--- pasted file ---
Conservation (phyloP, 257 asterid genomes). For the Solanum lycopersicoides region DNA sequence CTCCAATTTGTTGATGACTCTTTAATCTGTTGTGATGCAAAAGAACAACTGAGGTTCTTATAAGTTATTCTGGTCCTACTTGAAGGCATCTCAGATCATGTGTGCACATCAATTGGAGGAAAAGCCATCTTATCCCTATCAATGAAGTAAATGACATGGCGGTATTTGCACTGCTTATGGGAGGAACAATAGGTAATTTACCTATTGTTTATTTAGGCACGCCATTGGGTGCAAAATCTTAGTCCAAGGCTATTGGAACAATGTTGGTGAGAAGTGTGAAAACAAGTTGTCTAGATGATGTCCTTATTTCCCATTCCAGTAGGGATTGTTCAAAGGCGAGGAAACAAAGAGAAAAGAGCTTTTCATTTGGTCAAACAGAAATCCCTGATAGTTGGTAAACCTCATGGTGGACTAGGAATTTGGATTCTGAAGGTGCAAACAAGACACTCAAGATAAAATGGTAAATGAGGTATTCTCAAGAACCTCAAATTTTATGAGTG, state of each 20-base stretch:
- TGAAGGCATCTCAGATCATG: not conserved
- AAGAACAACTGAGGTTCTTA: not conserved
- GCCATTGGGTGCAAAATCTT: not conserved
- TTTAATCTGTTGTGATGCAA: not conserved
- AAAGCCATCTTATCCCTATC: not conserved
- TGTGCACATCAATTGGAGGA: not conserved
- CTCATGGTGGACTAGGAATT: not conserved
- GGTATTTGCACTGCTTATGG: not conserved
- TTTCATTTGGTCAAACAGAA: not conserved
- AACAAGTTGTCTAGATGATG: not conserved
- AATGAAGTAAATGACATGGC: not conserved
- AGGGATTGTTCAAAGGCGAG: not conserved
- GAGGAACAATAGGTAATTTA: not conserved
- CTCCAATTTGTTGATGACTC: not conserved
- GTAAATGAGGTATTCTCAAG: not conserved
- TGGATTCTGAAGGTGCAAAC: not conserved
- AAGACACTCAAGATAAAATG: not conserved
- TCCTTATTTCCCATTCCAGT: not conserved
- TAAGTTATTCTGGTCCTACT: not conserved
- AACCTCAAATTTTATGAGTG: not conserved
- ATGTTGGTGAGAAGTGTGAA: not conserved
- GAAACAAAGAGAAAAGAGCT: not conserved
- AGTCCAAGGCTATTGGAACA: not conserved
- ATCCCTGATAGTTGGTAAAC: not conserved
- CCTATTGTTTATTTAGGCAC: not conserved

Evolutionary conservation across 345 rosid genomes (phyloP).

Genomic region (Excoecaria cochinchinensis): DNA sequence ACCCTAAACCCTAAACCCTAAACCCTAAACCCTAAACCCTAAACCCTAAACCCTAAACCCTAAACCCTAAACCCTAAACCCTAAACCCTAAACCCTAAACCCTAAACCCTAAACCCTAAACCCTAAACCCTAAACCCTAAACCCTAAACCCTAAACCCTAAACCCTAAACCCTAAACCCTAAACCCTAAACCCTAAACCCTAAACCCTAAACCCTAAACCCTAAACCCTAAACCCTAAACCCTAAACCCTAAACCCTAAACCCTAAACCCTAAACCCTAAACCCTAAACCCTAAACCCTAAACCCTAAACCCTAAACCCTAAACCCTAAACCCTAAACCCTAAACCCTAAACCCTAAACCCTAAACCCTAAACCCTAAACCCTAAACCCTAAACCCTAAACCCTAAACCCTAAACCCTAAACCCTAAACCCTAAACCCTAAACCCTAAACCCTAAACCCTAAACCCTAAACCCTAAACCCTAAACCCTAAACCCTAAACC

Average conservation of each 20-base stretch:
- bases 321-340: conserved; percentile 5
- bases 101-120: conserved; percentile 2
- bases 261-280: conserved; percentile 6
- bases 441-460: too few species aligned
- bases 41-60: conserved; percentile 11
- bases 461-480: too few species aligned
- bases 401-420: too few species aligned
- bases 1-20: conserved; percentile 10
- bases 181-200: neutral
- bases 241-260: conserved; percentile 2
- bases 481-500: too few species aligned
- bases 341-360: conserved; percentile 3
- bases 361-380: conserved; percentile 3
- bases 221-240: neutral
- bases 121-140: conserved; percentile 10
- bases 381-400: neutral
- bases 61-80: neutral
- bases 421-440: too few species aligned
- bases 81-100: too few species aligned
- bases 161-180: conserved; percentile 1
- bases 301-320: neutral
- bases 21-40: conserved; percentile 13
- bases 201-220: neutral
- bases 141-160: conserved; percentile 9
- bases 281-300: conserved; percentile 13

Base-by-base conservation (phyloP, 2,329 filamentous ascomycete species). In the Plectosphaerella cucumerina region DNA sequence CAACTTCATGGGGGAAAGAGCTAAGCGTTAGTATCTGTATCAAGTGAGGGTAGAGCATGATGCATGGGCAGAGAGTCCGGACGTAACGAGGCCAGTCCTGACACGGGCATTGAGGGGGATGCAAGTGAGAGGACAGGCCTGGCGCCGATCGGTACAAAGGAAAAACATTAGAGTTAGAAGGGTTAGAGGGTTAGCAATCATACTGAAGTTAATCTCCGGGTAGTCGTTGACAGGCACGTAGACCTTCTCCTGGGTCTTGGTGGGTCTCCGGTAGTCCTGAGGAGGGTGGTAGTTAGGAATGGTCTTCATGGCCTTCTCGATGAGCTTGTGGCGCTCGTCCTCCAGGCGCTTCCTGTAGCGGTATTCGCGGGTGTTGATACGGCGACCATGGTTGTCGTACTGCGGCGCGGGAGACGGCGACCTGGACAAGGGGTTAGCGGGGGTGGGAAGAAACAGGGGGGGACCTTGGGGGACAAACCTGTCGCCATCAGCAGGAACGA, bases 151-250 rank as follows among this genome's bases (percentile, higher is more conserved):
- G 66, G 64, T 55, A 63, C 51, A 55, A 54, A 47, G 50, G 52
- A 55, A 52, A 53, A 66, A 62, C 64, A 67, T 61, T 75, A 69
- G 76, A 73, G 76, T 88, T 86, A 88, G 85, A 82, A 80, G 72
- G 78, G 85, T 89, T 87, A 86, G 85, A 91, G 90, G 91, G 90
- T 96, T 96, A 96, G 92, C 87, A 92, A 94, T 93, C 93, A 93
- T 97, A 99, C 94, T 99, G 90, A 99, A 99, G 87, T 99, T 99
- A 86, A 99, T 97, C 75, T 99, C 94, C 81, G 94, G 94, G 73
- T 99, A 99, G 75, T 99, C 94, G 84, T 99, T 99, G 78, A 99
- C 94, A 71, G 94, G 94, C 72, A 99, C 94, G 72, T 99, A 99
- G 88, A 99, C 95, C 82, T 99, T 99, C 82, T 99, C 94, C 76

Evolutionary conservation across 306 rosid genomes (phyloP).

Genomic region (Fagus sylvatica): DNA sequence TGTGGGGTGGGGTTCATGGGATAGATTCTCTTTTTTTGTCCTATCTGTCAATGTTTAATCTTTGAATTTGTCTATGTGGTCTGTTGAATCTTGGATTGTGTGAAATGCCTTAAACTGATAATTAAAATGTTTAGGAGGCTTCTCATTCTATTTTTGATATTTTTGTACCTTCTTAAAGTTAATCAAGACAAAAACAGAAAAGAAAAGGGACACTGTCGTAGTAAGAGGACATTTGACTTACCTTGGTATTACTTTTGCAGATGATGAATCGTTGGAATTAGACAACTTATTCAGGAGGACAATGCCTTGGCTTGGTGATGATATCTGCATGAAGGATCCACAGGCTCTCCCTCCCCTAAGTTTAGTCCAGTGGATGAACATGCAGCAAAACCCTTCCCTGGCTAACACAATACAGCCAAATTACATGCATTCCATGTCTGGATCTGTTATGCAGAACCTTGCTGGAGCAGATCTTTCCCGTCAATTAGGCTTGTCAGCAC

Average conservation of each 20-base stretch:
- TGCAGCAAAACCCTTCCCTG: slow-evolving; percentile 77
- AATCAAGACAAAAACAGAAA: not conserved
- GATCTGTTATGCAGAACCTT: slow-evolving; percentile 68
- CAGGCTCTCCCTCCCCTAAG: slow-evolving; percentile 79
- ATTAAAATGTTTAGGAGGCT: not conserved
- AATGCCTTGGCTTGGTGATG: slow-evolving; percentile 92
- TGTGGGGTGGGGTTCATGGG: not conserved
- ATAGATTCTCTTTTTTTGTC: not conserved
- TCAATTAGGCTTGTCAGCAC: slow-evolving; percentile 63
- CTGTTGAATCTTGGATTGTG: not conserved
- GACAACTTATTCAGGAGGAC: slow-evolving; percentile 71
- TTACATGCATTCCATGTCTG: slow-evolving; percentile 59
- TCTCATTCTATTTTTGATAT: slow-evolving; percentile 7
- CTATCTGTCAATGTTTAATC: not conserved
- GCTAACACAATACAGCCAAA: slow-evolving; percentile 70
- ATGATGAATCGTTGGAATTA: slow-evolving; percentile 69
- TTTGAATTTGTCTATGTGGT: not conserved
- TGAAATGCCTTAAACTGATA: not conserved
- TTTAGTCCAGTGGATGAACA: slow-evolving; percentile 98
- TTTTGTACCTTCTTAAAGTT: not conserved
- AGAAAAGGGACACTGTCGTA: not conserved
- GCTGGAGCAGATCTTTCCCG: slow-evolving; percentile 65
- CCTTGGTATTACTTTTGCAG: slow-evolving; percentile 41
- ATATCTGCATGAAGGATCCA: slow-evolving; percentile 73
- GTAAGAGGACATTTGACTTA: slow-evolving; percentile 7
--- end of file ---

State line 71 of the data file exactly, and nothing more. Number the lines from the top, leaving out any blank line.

- GATCTGTTATGCAGAACCTT: slow-evolving; percentile 68